Builder confidence declines in June
(Jun. 15) Builder confidence in the market for newly built, single-family homes dropped five points in June to 17, according to the latest National Association of Home Builders (NAHB)/Wells Fargo House Market Index (HMI).
The June figure brings the index back to February levels before the beginning of the home buyer tax credit surge.
"The home buyer tax credit did its job in stoking spring sales, and we expected a temporary pullback in the builders’ outlook after the credit expired at the end of April," said NAHB chairman Bob Jones, a home builder from Bloomfield Hills, Mich. "However, the reduction in consumer activity may have been more dramatic than some builders had anticipated, which resulted in their lower confidence levels."
NAHB chief economist David Crowe also expected some softening in the market. "In the coming months, an improving economy, rising employment, low mortgage rates and stabilizing home values should help the housing market move forward. But as today’s HMI data shows, builders still remain very cautious and are aware that several factors could impede the nascent housing recovery, including serious problems in obtaining financing for the production of housing, faulty appraisal practices and competition from short sales and foreclosed properties."
Derived from a monthly survey that NAHB has been conducting for more than 20 years, the NAHB/Wells Fargo Housing Market Index gauges builder perceptions of current single-family home sales and sales expectations for the next six months as "good," "fair" or "poor." The survey also asked builders to rate traffic of prospective buyers as "high to very high," "average" or "low to very low." Scores for each component are then used to calculate a seasonally adjusted index where any number over 50 indicates that more builders view sales conditions as good than poor.
The HMI indexes recorded declines in June. The component gauging current sales conditions fell five points to 17, while the component gauging sales expectations for the next six months declined four points to 23 (from a one-point downward revised index level of 27 in May), and the component gauging traffic of prospective buyers fell two points to 14.
Got tools? Father’s Day season hits stores
The National Retail Federation’s (NRF’s) 2010 Father’s Day Consumer Intentions and Actions Survey, conducted by BIGresearch, expects the average person will spend $94.32 on a Father’s Day gift this year, up from $90.89 last year.
Whether that money is spent in the tool-rich home channel depends on a lot of factors — including marketing effectiveness. But regardless, there is significant effort in the home channel to capture some of those Father’s Day dollars.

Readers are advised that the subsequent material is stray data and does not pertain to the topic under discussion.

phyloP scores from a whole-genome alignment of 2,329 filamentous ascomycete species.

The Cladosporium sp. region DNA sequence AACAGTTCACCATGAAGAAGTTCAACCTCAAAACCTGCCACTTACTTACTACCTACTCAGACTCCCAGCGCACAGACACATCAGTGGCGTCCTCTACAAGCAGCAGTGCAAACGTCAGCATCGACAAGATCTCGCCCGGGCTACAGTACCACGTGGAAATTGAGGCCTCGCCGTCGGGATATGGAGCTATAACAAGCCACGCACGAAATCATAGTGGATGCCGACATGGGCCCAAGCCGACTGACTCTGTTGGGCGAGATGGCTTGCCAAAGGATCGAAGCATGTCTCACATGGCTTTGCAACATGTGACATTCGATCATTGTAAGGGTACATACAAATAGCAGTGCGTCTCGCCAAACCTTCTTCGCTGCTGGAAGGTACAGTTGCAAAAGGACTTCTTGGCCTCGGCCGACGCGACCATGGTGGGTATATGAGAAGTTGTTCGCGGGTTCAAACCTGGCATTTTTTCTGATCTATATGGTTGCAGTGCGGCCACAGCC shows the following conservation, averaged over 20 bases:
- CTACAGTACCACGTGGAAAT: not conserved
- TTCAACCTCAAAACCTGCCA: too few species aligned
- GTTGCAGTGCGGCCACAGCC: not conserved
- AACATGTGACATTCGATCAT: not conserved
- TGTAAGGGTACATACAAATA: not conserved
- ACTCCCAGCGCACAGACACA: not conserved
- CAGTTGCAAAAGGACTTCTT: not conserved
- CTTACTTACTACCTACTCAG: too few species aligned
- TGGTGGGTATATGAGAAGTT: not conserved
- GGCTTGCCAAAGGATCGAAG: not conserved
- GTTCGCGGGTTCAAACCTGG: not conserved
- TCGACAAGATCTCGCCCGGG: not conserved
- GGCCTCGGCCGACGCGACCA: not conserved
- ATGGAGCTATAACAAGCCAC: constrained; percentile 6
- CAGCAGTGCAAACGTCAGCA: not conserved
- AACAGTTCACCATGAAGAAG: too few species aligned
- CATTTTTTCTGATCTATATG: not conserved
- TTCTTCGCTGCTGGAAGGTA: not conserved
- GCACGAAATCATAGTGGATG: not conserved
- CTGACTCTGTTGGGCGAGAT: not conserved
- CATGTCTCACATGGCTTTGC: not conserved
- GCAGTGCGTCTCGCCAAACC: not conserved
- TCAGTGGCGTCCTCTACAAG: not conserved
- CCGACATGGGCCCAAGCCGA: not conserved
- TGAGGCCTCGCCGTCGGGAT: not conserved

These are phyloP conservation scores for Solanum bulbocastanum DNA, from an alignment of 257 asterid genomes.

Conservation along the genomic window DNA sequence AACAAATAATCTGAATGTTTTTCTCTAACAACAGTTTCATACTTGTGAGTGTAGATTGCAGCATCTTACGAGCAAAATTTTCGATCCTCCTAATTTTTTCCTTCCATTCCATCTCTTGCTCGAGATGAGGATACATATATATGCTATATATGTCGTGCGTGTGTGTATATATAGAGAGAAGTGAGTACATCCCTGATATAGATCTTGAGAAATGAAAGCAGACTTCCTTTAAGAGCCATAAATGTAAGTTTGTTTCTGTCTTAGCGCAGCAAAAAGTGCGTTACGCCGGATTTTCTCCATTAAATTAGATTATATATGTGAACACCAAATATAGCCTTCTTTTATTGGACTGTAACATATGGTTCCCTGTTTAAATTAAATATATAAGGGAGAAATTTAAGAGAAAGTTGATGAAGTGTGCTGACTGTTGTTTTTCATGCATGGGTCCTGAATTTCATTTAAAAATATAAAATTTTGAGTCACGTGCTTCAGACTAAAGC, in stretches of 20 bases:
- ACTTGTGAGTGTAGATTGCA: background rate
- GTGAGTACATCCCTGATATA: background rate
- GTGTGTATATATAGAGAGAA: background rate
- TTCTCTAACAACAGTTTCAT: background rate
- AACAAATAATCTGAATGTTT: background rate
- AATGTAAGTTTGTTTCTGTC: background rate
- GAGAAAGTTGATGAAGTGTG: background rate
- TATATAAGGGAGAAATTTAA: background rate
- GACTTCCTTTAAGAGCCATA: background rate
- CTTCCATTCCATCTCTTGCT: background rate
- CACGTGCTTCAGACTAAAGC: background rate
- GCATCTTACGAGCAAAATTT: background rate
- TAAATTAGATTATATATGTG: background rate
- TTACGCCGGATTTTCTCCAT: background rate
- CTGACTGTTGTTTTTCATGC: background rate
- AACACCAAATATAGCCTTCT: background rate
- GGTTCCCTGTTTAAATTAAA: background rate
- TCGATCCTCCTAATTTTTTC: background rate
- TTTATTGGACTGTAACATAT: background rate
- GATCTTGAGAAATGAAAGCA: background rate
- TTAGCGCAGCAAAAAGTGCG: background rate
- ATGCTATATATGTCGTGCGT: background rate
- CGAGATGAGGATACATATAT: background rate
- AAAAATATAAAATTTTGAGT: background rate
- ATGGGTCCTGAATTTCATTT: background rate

No surprise — the two biggest players expect a boost, and their marketing is taking advantage of the association between Father’s Day and tools.
Home Depot’s website exhorts viewers to “Give dad what he really wants for Father’s Day.” Ryobi brands are heavily promoted in the accompanying product roundup. The retailer’s website allows easy shopping by breaking down Father’s Day gifts, according to the personality of the recipient: sports enthusiast, DIYer, garden enthusiast or outdoor entertainer.
At the Lowe’s website a similar push is underway. Father’s Day gift giving on the Lowe’s site, however, is organized by price — under $10, under $20, under $50, under $100 and over $100.
Despite the natural connection between tools and dads, home centers have their work cut out for them to take share from other retail channels, according to NRF’s data. When it comes to where people will purchase their gifts, discount stores (34.4%) and department stores (34.1%) will see the most traffic. Specialty stores such as greeting card or gift stores (26.4%), and online retailers (20.5%) are also major players.
Pro dealers and lumberyards are also marketing Father’s Day sales.
Kent, Ohio-based Carter Lumber blasted an e-mail promotion advising customers to “surprise dad on Father’s Day and save money.” DeWalt power tools, a Milwaukee Sawzall, Stanley-Bostitch nailers and a Bosch job site radio were featured products.
Lumber 2 Home & Ranch in Oklahoma City is promoting a Case Knives Father’s Day Sale, with sale prices anywhere from $9.99 to $61.99.
Barstow True Value store to close
Anderson’s True Value hardware in Barstow, Calif., will be closing over the next four to six weeks, according to an article in the Desert Dispatch. The business, which was negatively affected by the recession and competition of a nearby Home Depot, opened two years ago, the newspaper reported.
Anderson’s True Value also operates a location in Hesperia, Calif.